Profile on: Major Will Strickland
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I have always been interested in international affairs. As an archaeologist, my father always travelled and began his career in the Middle East on some of the famous excavations. On leaving Art School, I also travelled extensively: working for charities in India and Zimbabwe, and in press facilitation across the former Yugoslavia in the 1990s. During my time in the former Yugoslavia, I met a number of people who were in, or had been in, the British Army, and I decided to join. My family also have a history of being in the British Army.
I have conducted operations in Kosovo, Iraq and Afghanistan. This experience fuelled my interest in current and international affairs, and ultimately my desire to take a degree in Politics and International Relations. I needed to do a degree by distance and flexible learning because of my job, and was advised to do it with the University of London by a friend – primarily because of the degree’s academic link to LSE and the quality of the course content.
I managed to complete the degree in five years. One of those years, I could not take exams because I was in Iraq. I therefore took exams in four years, which roughly equated to taking three units every year. I found it extremely difficult, and I often look back with amazement that I managed to complete it. I had to remain flexible and be persistent. Most of my study was done during the evening or at weekends. I tried to get the reading material as quickly as possible in the new academic year and start reading as early as possible.
Because of Army commitments, it was normally chaotic and I could not maintain a study routine. I tried to take leave (normally about three weeks) immediately prior to exams, to prepare in detail. But having said all of this, the fact that the degree is an exam-based programme allows flexibility in study.
I remember studying for my first year – often late at night or early in the morning – in what had been the Shatt al Arab hotel (which had been a former RAF base in the 1920s) in Basra, Iraq, overlooking the Euphrates and Tigris River. Insurgents often fired rockets at the hotel in the evening or early morning, so some of my study is now cognitively connected to rocket attacks! In the third year of my study, I was also in Iraq. I remember going through a bizarre routine of studying for an hour or so after supper and then going back into work and often working late into the night on what we call strike operations (the apprehension of potential insurgents). Then doing another half an hour or so in the morning. Some of my study memories are almost dream-like.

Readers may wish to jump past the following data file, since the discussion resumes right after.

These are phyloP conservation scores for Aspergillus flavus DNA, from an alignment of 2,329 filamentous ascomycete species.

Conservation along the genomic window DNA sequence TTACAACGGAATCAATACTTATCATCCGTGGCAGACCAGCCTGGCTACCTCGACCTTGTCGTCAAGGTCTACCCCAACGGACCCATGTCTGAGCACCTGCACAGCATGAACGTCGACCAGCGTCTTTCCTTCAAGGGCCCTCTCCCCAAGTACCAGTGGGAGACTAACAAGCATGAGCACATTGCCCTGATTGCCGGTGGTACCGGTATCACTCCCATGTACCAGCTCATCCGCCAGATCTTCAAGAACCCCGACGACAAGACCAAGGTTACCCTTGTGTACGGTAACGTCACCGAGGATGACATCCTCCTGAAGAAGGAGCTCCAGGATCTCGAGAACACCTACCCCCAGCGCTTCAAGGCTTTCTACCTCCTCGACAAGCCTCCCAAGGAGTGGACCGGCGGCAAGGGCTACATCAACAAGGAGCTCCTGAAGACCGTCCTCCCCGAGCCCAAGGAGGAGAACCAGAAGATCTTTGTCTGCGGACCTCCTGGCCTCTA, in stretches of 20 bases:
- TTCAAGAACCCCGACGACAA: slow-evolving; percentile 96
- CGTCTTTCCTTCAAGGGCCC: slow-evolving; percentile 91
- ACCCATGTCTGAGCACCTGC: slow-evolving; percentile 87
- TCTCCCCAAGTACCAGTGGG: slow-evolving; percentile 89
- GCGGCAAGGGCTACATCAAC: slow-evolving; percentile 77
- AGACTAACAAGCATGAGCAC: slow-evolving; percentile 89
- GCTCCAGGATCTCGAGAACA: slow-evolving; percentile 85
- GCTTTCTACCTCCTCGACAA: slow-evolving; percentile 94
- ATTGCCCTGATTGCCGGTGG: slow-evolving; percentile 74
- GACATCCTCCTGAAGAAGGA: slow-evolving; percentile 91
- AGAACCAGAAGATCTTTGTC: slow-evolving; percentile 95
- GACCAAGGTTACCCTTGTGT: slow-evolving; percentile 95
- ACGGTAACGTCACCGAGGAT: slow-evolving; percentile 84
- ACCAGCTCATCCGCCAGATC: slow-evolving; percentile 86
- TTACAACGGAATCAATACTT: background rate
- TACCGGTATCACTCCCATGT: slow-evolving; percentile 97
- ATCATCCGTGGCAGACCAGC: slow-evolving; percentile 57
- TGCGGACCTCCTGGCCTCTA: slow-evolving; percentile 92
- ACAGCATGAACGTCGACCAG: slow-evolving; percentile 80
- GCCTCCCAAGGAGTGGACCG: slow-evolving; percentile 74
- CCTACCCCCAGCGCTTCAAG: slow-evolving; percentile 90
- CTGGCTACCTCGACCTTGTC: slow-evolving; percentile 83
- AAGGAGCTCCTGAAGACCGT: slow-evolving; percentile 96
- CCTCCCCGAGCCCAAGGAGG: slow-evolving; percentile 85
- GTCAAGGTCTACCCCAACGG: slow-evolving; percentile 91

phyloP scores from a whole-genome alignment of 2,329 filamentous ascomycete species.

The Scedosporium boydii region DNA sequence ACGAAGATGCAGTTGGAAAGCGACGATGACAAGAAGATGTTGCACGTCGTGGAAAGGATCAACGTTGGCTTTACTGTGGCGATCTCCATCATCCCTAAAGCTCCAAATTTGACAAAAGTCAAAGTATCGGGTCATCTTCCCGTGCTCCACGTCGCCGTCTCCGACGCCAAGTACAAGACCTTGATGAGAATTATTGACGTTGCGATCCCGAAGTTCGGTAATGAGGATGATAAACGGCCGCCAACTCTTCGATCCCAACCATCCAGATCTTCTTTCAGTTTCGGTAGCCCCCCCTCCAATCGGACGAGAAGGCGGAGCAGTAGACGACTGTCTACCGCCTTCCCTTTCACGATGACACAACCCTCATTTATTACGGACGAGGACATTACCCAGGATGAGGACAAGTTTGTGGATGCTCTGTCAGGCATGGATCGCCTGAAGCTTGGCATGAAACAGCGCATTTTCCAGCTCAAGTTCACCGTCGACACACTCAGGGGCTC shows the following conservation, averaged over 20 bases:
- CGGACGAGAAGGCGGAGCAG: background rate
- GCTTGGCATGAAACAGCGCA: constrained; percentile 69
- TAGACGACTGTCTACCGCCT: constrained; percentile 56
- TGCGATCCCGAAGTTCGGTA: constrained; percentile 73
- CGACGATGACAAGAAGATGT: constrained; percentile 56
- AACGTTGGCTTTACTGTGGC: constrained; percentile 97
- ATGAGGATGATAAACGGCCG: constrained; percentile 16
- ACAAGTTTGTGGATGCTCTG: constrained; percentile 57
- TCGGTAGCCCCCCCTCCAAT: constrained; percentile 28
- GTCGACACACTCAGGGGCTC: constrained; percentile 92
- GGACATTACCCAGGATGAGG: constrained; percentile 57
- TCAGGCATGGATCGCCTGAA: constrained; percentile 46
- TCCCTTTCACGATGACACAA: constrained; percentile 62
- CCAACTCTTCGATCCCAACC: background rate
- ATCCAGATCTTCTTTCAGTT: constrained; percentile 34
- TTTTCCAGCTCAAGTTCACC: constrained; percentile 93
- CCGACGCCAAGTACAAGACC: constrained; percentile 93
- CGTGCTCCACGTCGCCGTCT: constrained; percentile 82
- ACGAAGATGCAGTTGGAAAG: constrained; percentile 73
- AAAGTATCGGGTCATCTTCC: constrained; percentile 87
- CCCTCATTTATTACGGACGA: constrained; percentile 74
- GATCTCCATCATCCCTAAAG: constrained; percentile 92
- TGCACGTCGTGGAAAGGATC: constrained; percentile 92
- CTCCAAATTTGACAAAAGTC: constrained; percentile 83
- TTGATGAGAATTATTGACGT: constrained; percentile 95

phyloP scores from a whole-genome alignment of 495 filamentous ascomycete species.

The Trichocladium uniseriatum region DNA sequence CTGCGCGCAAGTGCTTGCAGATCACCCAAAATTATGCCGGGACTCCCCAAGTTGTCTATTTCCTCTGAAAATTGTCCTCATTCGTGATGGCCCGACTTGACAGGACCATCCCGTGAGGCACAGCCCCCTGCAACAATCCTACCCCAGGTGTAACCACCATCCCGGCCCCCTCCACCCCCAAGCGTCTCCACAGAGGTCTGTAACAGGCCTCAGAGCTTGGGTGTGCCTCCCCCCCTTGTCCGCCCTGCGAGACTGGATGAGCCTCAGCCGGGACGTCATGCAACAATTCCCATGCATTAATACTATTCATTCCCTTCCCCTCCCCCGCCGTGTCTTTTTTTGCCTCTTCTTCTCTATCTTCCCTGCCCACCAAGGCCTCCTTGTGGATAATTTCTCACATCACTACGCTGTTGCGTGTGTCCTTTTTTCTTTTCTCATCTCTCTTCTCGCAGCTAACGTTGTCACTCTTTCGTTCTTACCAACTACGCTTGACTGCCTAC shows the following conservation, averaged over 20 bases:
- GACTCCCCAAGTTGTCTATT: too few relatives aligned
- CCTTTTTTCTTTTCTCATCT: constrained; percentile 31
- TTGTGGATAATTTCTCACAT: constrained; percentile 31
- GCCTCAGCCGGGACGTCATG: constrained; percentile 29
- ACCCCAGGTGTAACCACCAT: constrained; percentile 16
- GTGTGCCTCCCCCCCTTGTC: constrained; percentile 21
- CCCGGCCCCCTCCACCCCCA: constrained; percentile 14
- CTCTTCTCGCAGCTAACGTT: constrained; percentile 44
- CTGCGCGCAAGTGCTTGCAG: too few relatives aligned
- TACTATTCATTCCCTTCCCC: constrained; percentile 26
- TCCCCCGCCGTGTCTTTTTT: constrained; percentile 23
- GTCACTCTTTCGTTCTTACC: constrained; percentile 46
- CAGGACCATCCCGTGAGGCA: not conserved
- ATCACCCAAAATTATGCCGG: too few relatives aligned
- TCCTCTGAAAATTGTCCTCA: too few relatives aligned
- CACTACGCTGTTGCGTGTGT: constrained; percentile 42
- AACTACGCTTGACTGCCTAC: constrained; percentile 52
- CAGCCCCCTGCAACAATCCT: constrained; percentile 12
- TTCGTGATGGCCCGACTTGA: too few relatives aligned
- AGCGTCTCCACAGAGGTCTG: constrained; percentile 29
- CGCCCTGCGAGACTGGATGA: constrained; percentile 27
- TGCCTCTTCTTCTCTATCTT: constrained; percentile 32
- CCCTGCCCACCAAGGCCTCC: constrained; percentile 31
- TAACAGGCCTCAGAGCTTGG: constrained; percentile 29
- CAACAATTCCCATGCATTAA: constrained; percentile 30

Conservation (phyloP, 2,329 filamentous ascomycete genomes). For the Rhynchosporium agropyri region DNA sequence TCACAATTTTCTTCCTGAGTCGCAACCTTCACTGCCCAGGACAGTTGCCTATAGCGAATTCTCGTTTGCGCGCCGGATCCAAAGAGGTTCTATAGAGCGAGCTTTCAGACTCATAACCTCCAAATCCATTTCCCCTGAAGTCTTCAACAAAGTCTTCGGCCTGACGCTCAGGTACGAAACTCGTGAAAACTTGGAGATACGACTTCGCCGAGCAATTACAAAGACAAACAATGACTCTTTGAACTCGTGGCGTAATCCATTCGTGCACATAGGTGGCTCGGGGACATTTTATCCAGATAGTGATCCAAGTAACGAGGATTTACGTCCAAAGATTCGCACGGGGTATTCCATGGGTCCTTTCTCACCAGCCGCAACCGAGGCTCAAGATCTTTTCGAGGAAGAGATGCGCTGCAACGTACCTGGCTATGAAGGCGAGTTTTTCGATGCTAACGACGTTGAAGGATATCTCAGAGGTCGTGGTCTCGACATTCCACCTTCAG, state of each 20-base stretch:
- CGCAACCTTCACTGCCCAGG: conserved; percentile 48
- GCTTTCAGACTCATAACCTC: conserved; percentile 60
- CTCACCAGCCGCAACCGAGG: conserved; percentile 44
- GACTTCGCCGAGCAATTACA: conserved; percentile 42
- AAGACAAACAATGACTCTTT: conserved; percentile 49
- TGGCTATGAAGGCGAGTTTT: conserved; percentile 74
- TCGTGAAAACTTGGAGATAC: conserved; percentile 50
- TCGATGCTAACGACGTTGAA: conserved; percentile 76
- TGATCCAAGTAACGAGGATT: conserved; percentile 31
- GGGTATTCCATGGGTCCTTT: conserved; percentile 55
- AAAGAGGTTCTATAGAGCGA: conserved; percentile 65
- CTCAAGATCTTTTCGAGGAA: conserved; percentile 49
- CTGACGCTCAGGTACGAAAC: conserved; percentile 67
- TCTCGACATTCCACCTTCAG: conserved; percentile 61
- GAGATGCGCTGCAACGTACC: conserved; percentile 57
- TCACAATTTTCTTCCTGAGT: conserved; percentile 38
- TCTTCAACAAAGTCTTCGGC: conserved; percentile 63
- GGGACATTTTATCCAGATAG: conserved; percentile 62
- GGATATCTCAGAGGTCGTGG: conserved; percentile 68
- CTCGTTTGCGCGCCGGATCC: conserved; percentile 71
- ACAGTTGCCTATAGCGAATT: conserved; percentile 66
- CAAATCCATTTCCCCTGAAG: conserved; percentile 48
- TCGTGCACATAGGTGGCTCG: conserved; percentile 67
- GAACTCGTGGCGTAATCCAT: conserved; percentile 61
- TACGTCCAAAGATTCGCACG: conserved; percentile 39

The degree has helped me in my formal career progression, but more importantly has helped me conduct operations better. Having a sound analytical framework to what you do has helped me immeasurably. This was given to me by both the degree content but also the exam-based method.
The degree content is particularly relevant in what the British Army is currently conducting in Afghanistan: counter-insurgency. Counter-insurgency is a military problem by default, but is really a political, social and economic problem. Operations are population-centric in counter-insurgency. Therefore, to conduct an operation, you need to understand the human dimension. I have constantly referred to and directly used elements of political science, nationalism and sociology. I have used sociological methods in trying to work out a framework for understanding various communities in Helmand. I have tried to understand the impact of our actions through political Enlightenment theories, and to work out methods of delivering progress through concepts of state-building. I think the last is the most relevant. The work that LSE is conducting through the Crisis States Research Centre – connected to the Nationalism unit on my degree – encapsulates the problems the British Army have faced in Iraq and Afghanistan.
At the conclusion of my degree, I had planned to leave and study at LSE. In 2008, I was accepted onto the MSc in Comparative Politics and wanted to try a career in politics. In the end – and I still question whether I was right to – I decided to stay in the Army. I have conflicting motivations!
I would like to take a year out of the Army within the next few years and try again for LSE. Ultimately, I would like to gain a PhD.